Looking for another reason to get slim and stay slim in 2019? Well, here it is: according to new research, carrying extra body fat might be shrinking your brain.
A study recently published in the journal Neurology has concluded that extra body fat – especially around the middle area, known as visceral fat – may be linked to brain shrinkage.
The study’s lead author, Mark Hamer of Loughborough University in England, explains such brain shrinkage is linked with a higher risk of memory decline and deteriorating diseases such as Alzheimer’s.
“Existing research has linked brain shrinkage to memory decline and a higher risk of dementia, but research on whether extra body fat is protective or detrimental to brain size has been inconclusive,” says Hamer.
To determine if a link occurs, the researchers compared body mass index (BMI) measurements and waist-to-hip ratios from more than 9,600 people living in the United Kingdom, with an average age of 55. The participants also underwent an MRI to determine their brain volumes.
The results found that people with both a high BMI and high waist-to-hip ratio had the lowest brain volumes, compared to people who just had a high BMI but had a healthy weight and normal waist-to-hip ratio.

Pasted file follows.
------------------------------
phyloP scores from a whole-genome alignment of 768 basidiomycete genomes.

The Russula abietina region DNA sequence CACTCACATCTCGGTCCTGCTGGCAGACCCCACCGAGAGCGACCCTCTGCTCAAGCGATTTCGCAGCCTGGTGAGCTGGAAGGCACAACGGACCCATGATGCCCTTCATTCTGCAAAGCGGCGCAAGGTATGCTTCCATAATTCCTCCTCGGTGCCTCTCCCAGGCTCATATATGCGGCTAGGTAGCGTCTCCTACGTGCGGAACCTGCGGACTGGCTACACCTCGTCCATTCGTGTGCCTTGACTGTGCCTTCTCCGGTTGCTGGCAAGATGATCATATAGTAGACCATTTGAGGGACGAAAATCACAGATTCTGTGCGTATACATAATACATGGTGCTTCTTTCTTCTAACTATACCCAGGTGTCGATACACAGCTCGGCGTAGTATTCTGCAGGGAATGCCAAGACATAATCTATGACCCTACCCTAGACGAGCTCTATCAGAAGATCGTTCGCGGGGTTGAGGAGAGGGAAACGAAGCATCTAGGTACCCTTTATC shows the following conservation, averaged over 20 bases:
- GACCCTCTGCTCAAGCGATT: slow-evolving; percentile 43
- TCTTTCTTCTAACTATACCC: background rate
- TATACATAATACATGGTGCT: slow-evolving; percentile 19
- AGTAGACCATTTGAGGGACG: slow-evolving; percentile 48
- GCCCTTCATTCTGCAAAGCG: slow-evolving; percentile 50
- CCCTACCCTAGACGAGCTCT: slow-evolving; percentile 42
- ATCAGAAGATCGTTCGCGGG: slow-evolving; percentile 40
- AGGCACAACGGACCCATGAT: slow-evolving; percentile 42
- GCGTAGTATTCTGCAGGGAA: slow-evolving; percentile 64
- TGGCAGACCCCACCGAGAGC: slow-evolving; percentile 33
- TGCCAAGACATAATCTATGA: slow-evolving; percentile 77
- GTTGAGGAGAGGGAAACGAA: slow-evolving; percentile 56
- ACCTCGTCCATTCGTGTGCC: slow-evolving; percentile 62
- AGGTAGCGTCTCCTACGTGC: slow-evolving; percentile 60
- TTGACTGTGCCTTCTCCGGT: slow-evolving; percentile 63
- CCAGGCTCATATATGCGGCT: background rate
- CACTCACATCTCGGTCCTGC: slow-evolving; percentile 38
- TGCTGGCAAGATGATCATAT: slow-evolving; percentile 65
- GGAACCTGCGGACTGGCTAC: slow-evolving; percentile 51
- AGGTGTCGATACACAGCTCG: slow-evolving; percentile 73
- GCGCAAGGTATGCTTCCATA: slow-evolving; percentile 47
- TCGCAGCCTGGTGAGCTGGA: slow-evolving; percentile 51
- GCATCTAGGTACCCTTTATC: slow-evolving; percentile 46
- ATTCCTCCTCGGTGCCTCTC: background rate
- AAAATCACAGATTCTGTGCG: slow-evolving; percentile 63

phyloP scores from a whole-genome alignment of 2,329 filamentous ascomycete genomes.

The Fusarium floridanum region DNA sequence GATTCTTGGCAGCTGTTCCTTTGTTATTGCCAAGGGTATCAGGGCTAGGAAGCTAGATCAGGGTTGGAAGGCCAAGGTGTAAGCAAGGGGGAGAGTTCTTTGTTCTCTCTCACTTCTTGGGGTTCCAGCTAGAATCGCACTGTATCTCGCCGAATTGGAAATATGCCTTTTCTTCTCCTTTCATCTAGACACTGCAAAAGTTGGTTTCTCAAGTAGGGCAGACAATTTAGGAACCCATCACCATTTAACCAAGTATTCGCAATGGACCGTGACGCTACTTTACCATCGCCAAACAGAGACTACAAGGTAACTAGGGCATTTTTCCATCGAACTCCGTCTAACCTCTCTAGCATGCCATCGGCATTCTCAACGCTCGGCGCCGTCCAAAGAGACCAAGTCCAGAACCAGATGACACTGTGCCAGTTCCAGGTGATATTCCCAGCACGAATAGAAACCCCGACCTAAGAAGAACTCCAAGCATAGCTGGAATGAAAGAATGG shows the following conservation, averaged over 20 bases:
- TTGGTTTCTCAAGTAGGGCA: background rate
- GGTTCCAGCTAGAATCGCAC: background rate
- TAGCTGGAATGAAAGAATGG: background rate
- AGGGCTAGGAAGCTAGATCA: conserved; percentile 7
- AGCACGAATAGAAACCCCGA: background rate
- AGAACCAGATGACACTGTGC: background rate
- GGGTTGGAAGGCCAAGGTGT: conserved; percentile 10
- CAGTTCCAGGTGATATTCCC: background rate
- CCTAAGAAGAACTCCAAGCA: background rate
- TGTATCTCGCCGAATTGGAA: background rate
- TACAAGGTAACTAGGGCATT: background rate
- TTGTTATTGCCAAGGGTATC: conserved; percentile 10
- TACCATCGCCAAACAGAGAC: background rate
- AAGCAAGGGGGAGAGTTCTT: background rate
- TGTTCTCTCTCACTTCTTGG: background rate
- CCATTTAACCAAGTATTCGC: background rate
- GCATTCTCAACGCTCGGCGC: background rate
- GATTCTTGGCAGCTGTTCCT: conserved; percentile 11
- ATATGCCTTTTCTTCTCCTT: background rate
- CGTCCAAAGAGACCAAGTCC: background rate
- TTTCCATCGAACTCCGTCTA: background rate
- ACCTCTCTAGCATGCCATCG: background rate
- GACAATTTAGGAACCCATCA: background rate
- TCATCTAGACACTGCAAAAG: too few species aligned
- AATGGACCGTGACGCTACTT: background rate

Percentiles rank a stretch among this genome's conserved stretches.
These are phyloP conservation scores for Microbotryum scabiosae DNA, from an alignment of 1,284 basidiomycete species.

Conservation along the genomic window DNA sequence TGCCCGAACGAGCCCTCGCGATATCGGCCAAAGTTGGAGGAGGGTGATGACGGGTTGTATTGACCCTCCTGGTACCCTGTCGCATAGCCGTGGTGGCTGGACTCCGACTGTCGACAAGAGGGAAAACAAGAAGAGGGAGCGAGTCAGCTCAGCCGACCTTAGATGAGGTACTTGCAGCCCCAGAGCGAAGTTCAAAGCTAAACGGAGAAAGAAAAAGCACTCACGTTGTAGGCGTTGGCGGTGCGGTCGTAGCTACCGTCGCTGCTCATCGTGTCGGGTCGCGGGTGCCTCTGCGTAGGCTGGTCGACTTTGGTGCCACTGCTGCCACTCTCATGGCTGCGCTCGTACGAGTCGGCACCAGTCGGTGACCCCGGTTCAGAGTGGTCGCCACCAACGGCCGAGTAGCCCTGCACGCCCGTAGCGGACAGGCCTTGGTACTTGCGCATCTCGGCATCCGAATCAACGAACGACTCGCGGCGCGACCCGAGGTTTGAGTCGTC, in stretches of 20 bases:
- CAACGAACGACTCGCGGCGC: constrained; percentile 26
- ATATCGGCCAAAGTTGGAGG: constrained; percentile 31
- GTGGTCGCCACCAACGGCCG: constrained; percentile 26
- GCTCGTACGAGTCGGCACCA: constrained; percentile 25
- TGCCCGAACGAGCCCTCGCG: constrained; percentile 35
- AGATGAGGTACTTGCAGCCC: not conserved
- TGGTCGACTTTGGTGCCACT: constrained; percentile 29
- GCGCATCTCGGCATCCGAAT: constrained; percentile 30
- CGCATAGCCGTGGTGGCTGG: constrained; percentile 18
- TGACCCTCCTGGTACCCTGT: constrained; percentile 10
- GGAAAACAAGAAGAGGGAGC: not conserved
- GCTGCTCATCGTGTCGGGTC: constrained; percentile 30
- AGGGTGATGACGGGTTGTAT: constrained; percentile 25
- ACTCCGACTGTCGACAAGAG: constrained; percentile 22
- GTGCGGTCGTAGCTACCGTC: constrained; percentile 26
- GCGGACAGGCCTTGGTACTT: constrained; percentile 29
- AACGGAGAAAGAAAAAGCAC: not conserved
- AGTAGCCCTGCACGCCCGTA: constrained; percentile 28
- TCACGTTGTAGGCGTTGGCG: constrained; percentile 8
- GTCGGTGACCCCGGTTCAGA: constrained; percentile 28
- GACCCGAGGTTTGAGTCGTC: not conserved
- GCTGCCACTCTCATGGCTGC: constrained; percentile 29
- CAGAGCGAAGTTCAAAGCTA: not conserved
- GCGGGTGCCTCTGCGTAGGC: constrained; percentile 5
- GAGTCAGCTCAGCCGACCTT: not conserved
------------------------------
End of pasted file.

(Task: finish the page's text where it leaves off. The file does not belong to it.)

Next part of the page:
More specifically, those with both a high BMI and high waist-to-hip ratio had an average grey matter volume of 786 cubic centimetres, compared with 793 cubic centimetres for people with a high BMI but not a high waist-to-hip ratio; and 798 cubic centimetres for people of a healthy weight.
While the study shows a clear connection, Hamer explains the nature of this link is still up for debate and further research needs to be conducted: “This will need further research but it may be possible that someday regularly measuring BMI and waist-to-hip ratio may help determine brain health.”
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